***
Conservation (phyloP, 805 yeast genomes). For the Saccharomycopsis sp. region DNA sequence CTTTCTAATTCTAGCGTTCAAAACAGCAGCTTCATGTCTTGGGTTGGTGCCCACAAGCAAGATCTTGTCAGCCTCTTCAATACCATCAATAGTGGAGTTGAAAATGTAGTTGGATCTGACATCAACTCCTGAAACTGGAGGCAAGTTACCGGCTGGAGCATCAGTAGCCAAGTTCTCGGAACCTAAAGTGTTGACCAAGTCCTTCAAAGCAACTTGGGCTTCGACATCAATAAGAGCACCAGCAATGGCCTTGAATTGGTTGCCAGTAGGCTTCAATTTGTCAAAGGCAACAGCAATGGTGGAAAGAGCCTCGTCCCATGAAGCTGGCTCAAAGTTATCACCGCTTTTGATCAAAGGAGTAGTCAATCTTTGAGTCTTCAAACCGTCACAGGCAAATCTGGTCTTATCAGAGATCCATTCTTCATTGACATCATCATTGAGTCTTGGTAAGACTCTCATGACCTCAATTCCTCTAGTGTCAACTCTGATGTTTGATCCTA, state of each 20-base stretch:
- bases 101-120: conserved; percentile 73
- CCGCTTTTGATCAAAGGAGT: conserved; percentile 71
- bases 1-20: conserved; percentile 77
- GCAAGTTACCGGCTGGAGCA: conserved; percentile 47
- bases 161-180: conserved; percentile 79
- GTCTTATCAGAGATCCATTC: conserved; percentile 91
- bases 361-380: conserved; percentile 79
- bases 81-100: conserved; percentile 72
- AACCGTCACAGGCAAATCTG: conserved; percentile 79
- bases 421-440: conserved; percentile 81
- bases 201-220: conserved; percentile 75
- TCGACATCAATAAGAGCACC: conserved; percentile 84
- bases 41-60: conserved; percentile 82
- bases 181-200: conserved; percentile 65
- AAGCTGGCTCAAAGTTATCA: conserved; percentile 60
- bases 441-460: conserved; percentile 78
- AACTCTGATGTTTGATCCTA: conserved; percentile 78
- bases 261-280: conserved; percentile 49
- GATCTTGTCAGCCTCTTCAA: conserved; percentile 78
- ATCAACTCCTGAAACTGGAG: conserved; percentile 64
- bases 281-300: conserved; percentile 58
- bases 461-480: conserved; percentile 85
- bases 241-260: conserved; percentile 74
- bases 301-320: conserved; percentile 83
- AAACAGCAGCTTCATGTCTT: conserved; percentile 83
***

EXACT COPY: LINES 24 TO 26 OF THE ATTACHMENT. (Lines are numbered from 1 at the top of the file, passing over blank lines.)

- bases 241-260: conserved; percentile 74
- bases 301-320: conserved; percentile 83
- AAACAGCAGCTTCATGTCTT: conserved; percentile 83